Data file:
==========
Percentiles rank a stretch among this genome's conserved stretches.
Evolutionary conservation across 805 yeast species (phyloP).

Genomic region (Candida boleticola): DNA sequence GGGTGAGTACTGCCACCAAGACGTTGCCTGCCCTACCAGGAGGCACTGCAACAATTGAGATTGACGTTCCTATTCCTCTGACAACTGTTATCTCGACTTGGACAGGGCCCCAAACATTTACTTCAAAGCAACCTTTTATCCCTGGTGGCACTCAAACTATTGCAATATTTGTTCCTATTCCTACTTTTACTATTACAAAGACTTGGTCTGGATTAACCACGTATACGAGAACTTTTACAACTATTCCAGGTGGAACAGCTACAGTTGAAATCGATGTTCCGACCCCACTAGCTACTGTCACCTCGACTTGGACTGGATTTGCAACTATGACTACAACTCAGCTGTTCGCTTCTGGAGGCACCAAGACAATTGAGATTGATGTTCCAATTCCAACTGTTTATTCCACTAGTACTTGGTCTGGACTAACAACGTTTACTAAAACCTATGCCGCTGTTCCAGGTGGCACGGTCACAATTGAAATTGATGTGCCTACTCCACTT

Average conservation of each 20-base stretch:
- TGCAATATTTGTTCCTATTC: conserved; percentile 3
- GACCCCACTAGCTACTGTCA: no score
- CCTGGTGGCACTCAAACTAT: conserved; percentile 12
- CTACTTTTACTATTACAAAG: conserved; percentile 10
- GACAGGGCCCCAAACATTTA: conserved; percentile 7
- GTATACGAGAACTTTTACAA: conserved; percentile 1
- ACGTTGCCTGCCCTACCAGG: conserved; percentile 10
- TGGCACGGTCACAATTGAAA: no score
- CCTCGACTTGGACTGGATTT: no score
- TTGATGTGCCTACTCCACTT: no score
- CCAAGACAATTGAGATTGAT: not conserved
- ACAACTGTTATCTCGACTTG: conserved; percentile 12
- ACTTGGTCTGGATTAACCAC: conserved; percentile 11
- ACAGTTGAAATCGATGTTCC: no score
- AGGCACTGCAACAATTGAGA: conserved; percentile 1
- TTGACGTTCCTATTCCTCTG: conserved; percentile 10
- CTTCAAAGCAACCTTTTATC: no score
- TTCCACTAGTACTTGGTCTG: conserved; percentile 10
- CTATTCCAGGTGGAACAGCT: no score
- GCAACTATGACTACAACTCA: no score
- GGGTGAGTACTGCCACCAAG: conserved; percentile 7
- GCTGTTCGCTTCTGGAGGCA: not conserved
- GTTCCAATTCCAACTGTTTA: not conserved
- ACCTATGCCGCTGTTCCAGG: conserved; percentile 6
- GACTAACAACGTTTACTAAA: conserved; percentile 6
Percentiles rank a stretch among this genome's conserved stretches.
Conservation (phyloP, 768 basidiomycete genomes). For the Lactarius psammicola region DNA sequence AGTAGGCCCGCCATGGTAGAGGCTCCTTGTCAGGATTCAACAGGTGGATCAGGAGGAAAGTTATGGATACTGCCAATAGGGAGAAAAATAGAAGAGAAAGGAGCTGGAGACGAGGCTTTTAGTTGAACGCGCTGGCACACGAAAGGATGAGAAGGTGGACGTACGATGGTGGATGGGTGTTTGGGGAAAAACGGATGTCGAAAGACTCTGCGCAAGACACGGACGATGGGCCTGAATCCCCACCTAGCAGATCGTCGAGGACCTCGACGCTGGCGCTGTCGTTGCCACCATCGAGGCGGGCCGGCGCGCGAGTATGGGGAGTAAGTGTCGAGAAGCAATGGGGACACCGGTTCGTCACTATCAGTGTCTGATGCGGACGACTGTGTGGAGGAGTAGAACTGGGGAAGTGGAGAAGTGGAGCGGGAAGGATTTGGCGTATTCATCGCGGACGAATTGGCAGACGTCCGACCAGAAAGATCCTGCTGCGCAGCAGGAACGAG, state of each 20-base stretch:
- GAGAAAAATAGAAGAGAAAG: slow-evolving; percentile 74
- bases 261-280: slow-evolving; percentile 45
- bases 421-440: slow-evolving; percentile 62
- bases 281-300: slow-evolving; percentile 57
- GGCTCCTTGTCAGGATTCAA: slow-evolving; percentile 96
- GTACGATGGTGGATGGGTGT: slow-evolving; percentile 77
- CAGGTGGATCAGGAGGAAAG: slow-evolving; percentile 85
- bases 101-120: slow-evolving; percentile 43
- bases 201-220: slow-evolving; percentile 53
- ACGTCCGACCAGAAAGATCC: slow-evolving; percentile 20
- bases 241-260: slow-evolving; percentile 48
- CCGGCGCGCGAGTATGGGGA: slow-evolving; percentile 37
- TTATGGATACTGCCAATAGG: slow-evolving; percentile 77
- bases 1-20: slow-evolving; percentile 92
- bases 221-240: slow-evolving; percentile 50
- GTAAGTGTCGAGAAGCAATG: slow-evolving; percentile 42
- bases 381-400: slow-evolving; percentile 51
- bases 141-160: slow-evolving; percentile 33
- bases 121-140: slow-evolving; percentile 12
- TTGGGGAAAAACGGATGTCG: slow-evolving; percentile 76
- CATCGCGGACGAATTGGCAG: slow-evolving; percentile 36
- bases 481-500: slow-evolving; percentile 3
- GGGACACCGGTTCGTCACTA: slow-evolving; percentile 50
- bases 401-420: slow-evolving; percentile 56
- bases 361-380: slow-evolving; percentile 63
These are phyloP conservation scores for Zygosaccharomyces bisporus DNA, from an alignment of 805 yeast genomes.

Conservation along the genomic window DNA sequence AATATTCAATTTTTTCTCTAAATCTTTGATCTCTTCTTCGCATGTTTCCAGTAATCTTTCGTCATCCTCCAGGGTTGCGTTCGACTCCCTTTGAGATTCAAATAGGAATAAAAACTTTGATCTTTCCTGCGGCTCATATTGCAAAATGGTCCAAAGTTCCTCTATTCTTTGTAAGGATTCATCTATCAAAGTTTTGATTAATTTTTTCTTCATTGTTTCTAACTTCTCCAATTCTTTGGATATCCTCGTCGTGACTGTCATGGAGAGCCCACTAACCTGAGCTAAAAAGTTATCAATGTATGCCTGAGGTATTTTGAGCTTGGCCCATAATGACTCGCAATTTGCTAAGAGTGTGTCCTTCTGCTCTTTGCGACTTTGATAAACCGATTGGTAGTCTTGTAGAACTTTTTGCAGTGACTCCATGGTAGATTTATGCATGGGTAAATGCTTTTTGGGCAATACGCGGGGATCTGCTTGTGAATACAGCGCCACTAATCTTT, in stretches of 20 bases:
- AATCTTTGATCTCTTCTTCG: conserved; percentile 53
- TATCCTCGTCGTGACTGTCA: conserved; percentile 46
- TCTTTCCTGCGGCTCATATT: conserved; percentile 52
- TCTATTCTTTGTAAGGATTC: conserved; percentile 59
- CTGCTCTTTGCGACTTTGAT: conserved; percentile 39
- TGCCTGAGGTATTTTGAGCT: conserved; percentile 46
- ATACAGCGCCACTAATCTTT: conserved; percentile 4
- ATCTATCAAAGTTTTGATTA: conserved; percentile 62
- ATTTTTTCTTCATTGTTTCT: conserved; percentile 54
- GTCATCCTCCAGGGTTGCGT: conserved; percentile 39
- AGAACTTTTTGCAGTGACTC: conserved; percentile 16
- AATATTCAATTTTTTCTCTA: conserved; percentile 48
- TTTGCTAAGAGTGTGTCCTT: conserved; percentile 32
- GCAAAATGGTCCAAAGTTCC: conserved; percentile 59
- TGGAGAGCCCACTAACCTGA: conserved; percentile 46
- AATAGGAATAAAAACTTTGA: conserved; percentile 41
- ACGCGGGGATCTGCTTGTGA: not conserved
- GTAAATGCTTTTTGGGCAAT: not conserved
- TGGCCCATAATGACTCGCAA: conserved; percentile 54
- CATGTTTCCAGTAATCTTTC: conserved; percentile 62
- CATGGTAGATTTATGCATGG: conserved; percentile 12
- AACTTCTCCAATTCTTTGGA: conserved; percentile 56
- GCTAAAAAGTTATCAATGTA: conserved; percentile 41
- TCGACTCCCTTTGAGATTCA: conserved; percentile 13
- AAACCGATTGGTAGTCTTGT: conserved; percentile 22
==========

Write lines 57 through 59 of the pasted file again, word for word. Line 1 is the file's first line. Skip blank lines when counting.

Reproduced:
These are phyloP conservation scores for Zygosaccharomyces bisporus DNA, from an alignment of 805 yeast genomes.

Conservation along the genomic window DNA sequence AATATTCAATTTTTTCTCTAAATCTTTGATCTCTTCTTCGCATGTTTCCAGTAATCTTTCGTCATCCTCCAGGGTTGCGTTCGACTCCCTTTGAGATTCAAATAGGAATAAAAACTTTGATCTTTCCTGCGGCTCATATTGCAAAATGGTCCAAAGTTCCTCTATTCTTTGTAAGGATTCATCTATCAAAGTTTTGATTAATTTTTTCTTCATTGTTTCTAACTTCTCCAATTCTTTGGATATCCTCGTCGTGACTGTCATGGAGAGCCCACTAACCTGAGCTAAAAAGTTATCAATGTATGCCTGAGGTATTTTGAGCTTGGCCCATAATGACTCGCAATTTGCTAAGAGTGTGTCCTTCTGCTCTTTGCGACTTTGATAAACCGATTGGTAGTCTTGTAGAACTTTTTGCAGTGACTCCATGGTAGATTTATGCATGGGTAAATGCTTTTTGGGCAATACGCGGGGATCTGCTTGTGAATACAGCGCCACTAATCTTT, in stretches of 20 bases:
- AATCTTTGATCTCTTCTTCG: conserved; percentile 53